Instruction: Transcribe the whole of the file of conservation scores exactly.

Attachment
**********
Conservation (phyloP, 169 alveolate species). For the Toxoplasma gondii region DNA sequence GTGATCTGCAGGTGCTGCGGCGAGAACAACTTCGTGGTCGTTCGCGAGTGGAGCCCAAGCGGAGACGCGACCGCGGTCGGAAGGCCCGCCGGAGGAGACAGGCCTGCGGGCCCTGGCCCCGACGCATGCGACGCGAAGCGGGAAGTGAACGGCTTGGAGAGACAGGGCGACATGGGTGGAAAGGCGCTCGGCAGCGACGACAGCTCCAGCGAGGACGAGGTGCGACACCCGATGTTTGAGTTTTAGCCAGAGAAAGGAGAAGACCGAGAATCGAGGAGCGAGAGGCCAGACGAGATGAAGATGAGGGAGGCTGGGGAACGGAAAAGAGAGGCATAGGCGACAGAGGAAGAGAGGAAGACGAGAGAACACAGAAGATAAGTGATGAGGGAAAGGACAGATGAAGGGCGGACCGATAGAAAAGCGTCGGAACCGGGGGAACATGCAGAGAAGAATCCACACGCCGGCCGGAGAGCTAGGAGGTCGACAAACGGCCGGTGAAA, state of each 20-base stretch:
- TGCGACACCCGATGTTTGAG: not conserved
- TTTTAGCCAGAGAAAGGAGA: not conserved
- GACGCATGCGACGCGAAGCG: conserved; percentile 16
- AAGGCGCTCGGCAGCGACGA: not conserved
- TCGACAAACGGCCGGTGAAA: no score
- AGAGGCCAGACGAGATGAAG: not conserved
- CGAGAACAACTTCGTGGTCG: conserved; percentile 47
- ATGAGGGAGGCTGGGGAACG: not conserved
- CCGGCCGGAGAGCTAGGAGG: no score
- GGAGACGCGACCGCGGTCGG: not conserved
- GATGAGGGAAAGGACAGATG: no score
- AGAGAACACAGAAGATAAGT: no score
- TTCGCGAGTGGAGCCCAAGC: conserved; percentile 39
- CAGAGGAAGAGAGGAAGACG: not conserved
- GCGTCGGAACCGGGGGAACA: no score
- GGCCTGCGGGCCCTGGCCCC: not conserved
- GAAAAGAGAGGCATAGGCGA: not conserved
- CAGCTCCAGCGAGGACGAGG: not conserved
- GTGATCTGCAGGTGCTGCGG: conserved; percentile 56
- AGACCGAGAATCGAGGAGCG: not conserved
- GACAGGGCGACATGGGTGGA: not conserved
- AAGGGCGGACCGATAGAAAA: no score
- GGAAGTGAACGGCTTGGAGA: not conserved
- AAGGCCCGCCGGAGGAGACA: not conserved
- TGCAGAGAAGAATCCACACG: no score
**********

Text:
Conservation (phyloP, 169 alveolate species). For the Toxoplasma gondii region DNA sequence GTGATCTGCAGGTGCTGCGGCGAGAACAACTTCGTGGTCGTTCGCGAGTGGAGCCCAAGCGGAGACGCGACCGCGGTCGGAAGGCCCGCCGGAGGAGACAGGCCTGCGGGCCCTGGCCCCGACGCATGCGACGCGAAGCGGGAAGTGAACGGCTTGGAGAGACAGGGCGACATGGGTGGAAAGGCGCTCGGCAGCGACGACAGCTCCAGCGAGGACGAGGTGCGACACCCGATGTTTGAGTTTTAGCCAGAGAAAGGAGAAGACCGAGAATCGAGGAGCGAGAGGCCAGACGAGATGAAGATGAGGGAGGCTGGGGAACGGAAAAGAGAGGCATAGGCGACAGAGGAAGAGAGGAAGACGAGAGAACACAGAAGATAAGTGATGAGGGAAAGGACAGATGAAGGGCGGACCGATAGAAAAGCGTCGGAACCGGGGGAACATGCAGAGAAGAATCCACACGCCGGCCGGAGAGCTAGGAGGTCGACAAACGGCCGGTGAAA, state of each 20-base stretch:
- TGCGACACCCGATGTTTGAG: not conserved
- TTTTAGCCAGAGAAAGGAGA: not conserved
- GACGCATGCGACGCGAAGCG: conserved; percentile 16
- AAGGCGCTCGGCAGCGACGA: not conserved
- TCGACAAACGGCCGGTGAAA: no score
- AGAGGCCAGACGAGATGAAG: not conserved
- CGAGAACAACTTCGTGGTCG: conserved; percentile 47
- ATGAGGGAGGCTGGGGAACG: not conserved
- CCGGCCGGAGAGCTAGGAGG: no score
- GGAGACGCGACCGCGGTCGG: not conserved
- GATGAGGGAAAGGACAGATG: no score
- AGAGAACACAGAAGATAAGT: no score
- TTCGCGAGTGGAGCCCAAGC: conserved; percentile 39
- CAGAGGAAGAGAGGAAGACG: not conserved
- GCGTCGGAACCGGGGGAACA: no score
- GGCCTGCGGGCCCTGGCCCC: not conserved
- GAAAAGAGAGGCATAGGCGA: not conserved
- CAGCTCCAGCGAGGACGAGG: not conserved
- GTGATCTGCAGGTGCTGCGG: conserved; percentile 56
- AGACCGAGAATCGAGGAGCG: not conserved
- GACAGGGCGACATGGGTGGA: not conserved
- AAGGGCGGACCGATAGAAAA: no score
- GGAAGTGAACGGCTTGGAGA: not conserved
- AAGGCCCGCCGGAGGAGACA: not conserved
- TGCAGAGAAGAATCCACACG: no score